Step 2 – Pain Management
Compassionate & Prompt Pain Management
The American Urology Association (Guidelines 14) states that “pain management should be an integral part of the treatment approach and should be assessed at each clinical encounter for effectiveness.” Why? The bladder, like any other part of the body, can generate pain so severe that patients require immediate medical care and treatment. Unfortunately, IC patients struggle to overcome the perception their bladder pain “isn’t that bad” or is very mild in nature. Of course, the pelvic floor muscles can also be a source of pain.
The first published epidemiological study on IC in 1987 found that the pain of IC rated equivalent to that of cancer pain on the McGill Pain Scale. Similarly, the quality of life for some IC patients was rated equivalent to patients in end-stage renal failure. Given the fact that patients suffering from cancer pain or kidney failure usually receive immediate care and attention, many IC patients also deserve prompt and compassionate pain care.
The AUA suggests the use of a multimodal strategy to treat pain including the use of:
- urinary analgesics
- narcotic medications
- nonnarcotic medications
On Narcotic Medication
The AUA specifically does NOT discourage the use of narcotic pain medication which may be required during periods of intense flares and discomfort. They state “It is clear that many patients benefit from narcotic analgesia as part of a comprehensive program to manage pain.” The use of pain medication, however, should NOT be considered or used as the only treatment. Other therapies that treat and, ideally remove, the cause of pain, should be explored, such as the treatment of painful trigger points or Hunner’s ulcers.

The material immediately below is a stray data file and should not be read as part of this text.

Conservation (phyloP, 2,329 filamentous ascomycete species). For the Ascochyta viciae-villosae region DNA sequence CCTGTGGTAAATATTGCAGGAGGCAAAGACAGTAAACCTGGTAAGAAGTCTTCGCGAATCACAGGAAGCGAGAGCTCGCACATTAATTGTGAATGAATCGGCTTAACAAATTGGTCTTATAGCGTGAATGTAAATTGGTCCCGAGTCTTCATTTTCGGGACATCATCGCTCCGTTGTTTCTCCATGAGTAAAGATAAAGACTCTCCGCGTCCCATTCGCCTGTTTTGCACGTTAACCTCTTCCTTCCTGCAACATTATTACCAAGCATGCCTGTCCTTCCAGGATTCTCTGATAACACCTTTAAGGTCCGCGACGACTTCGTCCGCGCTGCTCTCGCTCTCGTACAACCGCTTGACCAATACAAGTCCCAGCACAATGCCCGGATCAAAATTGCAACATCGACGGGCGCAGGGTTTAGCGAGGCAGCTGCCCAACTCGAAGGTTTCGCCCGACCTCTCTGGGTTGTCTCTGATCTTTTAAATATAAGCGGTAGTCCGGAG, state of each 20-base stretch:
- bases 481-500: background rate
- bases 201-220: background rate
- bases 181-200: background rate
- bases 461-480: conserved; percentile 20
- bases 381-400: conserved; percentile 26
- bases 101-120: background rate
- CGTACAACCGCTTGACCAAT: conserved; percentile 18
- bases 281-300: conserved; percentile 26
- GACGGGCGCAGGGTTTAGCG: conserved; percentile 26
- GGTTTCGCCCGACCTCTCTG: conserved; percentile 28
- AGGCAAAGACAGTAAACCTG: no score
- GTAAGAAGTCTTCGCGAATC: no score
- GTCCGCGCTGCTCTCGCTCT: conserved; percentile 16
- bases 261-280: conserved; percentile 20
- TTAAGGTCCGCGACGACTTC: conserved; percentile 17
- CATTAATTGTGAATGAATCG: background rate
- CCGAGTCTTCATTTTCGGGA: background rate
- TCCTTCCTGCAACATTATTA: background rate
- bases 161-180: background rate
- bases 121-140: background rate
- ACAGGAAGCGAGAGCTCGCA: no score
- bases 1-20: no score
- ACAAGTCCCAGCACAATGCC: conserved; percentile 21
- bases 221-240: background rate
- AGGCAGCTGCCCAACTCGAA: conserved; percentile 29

Pain care can be provided by the urologist, primary care provider or pain specialists. The challenge, of course, is that some care providers are simply uncomfortable providing prescriptions for opiate medication. If you, the patient, are not receiving adequate care for your pain, you can request a referral to a pain specialist.
Learn more about the IC pain, it’s potential sources, triggers and a wide variety of treatment options in the ICN Pain Resource Center
The Most Common Pain Trigger
Nine times out of ten, when someone calls our office crying in pain we can trace it back to the foods that they are eating. Remember the core concept that acid on any wound would sting, thus foods high in acid and/or caffeine are notorious for triggering IC “flares” in the vast majority of IC patients. If you are struggling with pain, please review your diet carefully. Even if a physician has told you that diet does not make a difference, research studies have proven that it does. In our experience, the patients who struggle the most with pain often continue to drink coffee, team, soda or cranberry juice, even just one cup per day. Learn more about the IC diet here, bladder friendly foods and meal ideas in the ICN Diet Center